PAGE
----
Rik Adamski, was the Streetscape Team Leader on the embRACE theSTREET Better Block project, in Fort Worth’s Near Northeast Side. He is currently spearheading a large-scale “Incremental Urbanism” project for SteerFW, Mayor Betsy Price’s young leader initiative for the City of Fort Worth. He has also guest lectured on the subject of Tactical Urbanism at University of Texas at Arlington. Rik earned his Masters Degree in Urban Planning and Policy from the University of Illinois at Chicago and a BA in Sociology from the University of Cincinnati. He has over ten years experience in the real estate and planning industries and currently, is a Senior Planner for Bowman-Melton, Associates, a Dallas-based firm, which specializes in pedestrian and bicycle planning.
Bio complements of Texas A&M : http://calendar.tamu.edu/?&eventdatetime_id=14700
I got a chance to attend the presentation presented by Rik Adamski, at the University of Arlington. I’ll admit wasn’t really looking foward to the presentation, but I learned it was my ignorance because I had NOOO idea what Tactical Urbanism was.
How dose Tactical Urbanism differ from these New Urbanism developments, which I see as building these mini communities that don’t require transportation because everything is in walking distance, and these communities are designed to be completely sustainable amongst themselves and its residents.
Tactical urbanism helps citizen activists transform their own communities and educate others about how urban interventions can lead to long-term change in the quality and function of an urban space. Participants will gain knowledge on: The range of tactics available for different purposes, How to plan an intervention, How to identify a site for an urban intervention, How to gain the proper permissions for staging an intervention, How to recruit participants, How to recruit sponsors and donors.
The challenge is teaching some to live on less, and how to use less resources ~ Rik Adamski
You have to put a little pressure on cities by demonstrating … Show them urbanism can also be fun ~Rik Adamski
I hate to always be criticizing these communities, but what drives me nuts is that these communities are built based on what the developer thinks a particular community needs, granted yes I understand they do extensive surveys and lots of neighborhood meetings to determine what a particular New Urban Community needs. It just keeps resulting in a serious imbalance.
Plus one reason we have so many cars on the roads is due to individuals who want diversity, and options. They want options in work location, entertainment ect.
The imbalance, meaning you have these New Urban Communities where the developer decided to bring in organic grocery stores, upscale salons and retail stores. Then you have the other neighborhoods that are developed with several multifamily properties with culturally based grocery stores (El Rigio/Alde) and school buses that transport the children to overcrowded schools across town. I get it if you don’t like that communities features find another community, but that’s why we have land locked cities and rapid sprawling.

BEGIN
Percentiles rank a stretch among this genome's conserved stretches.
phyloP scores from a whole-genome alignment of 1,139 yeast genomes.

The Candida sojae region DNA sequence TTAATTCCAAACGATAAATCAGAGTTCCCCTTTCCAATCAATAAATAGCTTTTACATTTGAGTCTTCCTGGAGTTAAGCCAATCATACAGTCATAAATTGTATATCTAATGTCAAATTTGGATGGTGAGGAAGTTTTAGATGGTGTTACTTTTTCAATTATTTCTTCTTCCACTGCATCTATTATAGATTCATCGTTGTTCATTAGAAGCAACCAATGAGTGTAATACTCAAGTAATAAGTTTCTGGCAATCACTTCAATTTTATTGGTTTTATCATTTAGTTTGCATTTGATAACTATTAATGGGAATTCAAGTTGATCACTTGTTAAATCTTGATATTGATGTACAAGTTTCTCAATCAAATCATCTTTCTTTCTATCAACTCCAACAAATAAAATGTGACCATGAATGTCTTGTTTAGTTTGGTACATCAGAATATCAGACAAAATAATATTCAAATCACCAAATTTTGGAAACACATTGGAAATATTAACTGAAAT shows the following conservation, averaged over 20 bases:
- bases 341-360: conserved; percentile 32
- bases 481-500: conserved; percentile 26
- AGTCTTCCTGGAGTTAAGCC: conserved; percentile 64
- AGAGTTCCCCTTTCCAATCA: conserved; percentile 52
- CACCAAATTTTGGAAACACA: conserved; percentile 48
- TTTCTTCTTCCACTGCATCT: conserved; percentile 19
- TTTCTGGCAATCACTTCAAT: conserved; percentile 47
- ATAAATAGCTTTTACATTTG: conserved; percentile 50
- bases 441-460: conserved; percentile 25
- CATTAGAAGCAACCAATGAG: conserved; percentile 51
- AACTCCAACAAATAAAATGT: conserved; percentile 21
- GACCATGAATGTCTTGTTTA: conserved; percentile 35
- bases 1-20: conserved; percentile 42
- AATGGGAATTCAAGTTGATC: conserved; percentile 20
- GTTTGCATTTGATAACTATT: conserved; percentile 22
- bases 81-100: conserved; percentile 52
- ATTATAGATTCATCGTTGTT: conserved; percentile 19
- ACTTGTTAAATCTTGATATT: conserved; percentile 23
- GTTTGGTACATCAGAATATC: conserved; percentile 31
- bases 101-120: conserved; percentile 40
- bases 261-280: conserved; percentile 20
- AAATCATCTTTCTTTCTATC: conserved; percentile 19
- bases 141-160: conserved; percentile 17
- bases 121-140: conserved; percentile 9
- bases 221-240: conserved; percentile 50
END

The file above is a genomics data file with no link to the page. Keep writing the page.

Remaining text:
After the presentation I now understand:
The beautiful thing about DYI Urbanism, it’s completely driven by the citizens in that community. Tactical Urbanism gives communities tactics to empower community residents and leaders to do different DYI improvements, giving the residents a sense of ownership over their community that will lead to more creative and innovative new urban development ideas.
When it comes to Tactical or New Urbanism, Social Sustainability must come first. I now have a lot of respect for Tactical Urbanism because it takes into account what a lot of organizations are leaving out. I think any type of development is pointless without empowering community residents not just community leaders>> community residents. If you’re not empowering local residents to maintain and continue to grow and improve there communities, we will continue to have sprawling.
I think it’s important that organizations and leaders (Chamber of Commerce’s, Habitat for Humanity’s, Local ISDs ect.) really consider working with neighborhood residents on DIY Projects. These projects will highlight their communities, and if done well will create enough buzz that will encourage to developers taking a second look at their communities for improvements. Then they wouldn’t have to beg Wal-Mart’s to build in their communities and cross their fingers that other business will jump on the Wal-Mart Affect.
My opinion again, but sprawling comes from developers who don’t want to take the time or energy to encourage local residents to make changes. So these developers choose to develop in areas they know they can implement 80% of their own ideas.
Here’s me being a devil’s advocate but I really don’t blame these developers.
Interesting Links Mentioned:
The Building Community Workshop is a Dallas based nonprofit community design center seeing to improve visibility and viability of communities through the practice of thoughtful design and making. We enrich the lives of citizens bringing design thinking to areas of our city where resources are most scarce. To do so the BCWorkshop recognizes that it must first understand the social, economic and environmental issues facing a community before beginning work.
Dallas Habitat for Humanity
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The “Better Block” project is a demonstration tool that acts as a living charrette so that communities can actively engage in the buildout process and provide feedback in real time